Gaza truckers protest Israel’s closure of commercial crossing

Palestinian truck drivers stop protest Israel’s closing the Karni crossing, 7 March. (ZUMA Press)

On 2 March Israel announced the complete closure of Karni, the principal commercial crossing into the Gaza Strip, prompting protests by Palestinian traders who rely on the crossing to bring goods into the territory.

Karni, known by Palestinians as al-Muntar, has functioned intermittently for the past 16 years, since Israel and the Palestine Liberation Organization signed the Oslo accords in 1993.

The Gaza Strip has four crossings through which vital supplies can be brought in from Israel — Sufa, Nahal Oz, Kerem Shalom and Karni. Only Kerem Shalom, a small crossing located right at the south of Gaza, is allowed by Israel to function to capacity.

Nahal Oz, east of Gaza City, and Sufa in the southeast, have been kept shut by Israel almost without exception since Israel tightened its siege of the territory almost five years ago, severely choking the commodities available to Gaza’s 1.5 million residents. Sufa was briefly reopened this week to allow for the transfer of a small amount of construction materials for a UN crossing.

“The closure of Karni further tightens the blockade of Gaza and makes us lose hope that the siege will ever be eased,” Dr. Maher al-Tabaa of Gaza’s chamber of commerce told The Electronic Intifada. “Israel’s makeshift crossing at Kerem Shalom does not handle large shipments of goods and Kerem Shalom’s capacity amounts to only about 10 or 20 percent of Karni’s,” al-Tabaa added.

In 2006, after Hamas decisively won the Palestinian Legislative Council elections in the occupied Gaza Strip and West Bank, Israel began to close Karni from time to time, reducing the flow of goods into Gaza. In 2007, after Hamas ousted US-supported militias loyal to PA leader Mahmoud Abbas and his Fatah party, Israel tightened the siege even further.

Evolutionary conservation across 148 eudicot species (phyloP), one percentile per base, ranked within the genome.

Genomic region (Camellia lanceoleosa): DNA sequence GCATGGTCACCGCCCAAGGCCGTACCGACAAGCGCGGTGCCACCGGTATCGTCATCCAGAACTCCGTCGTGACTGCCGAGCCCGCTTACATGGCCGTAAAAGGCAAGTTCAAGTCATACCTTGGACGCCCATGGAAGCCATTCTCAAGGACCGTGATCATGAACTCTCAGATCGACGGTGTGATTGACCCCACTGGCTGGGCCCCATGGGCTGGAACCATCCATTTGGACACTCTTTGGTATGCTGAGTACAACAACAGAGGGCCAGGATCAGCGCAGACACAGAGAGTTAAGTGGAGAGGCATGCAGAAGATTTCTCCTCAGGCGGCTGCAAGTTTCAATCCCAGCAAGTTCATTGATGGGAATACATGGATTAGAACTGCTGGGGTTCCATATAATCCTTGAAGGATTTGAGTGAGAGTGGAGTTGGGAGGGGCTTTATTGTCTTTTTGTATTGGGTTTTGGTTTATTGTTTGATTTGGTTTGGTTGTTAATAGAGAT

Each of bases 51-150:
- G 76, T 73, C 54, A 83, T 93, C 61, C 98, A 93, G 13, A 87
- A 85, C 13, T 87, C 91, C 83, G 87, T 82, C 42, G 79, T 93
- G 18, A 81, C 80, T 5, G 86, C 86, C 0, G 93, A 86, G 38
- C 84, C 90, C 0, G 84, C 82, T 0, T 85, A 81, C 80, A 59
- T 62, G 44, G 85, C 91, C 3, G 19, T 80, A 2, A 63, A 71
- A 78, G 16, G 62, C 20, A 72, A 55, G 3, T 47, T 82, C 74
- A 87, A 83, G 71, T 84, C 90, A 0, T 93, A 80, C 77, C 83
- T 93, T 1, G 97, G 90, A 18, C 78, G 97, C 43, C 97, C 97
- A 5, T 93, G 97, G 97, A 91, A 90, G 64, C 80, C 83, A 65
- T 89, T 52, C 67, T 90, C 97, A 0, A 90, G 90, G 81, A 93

According to al-Tabaa, Karni — which is best equipped to handle Gaza’s once-thriving export and import trade — has received only essential goods like wheat and animal fodder.

“Karni crossing, Gaza’s largest, has the capacity to handle 500 truckloads of imports and 250 truckloads of exports daily. It is close to Gaza City and controlled by Palestinian officials. Yet with [Israel’s] imposition of the blockade on Gaza in 2007, Israel has directed many shipments to the makeshift Kerem Shalom crossing which is 30 kilometers from Gaza City,” al-Tabaa said.

The extra distance that the few goods allowed in to Gaza must travel imposes major additional costs on local traders. Over the weekend, dozens of Gaza truck drivers protested the closure and the high customs fees they are charged, by parking their trucks at the Palestinian side of the crossing.

The Electronic Intifada attempted to interview some Gaza traders about the closure, yet none were willing to speak, apparently out of fear for their ability to do business with the Israeli firms on which Gaza must rely for many supplies.

Transactions between Palestinian traders and their Israeli counterparts have carried on for decades, but this trade has been severely affected by political developments. In order to travel to Israel to do business, for example, merchants from Gaza must obtain special Israeli permits which Israel can delay or refuse to issue at any time.

Traders will now be forced to pay higher costs and wait longer times for shipments to enter Gaza due to the closure of Karni, according to the chamber of commerce’s al-Tabaa.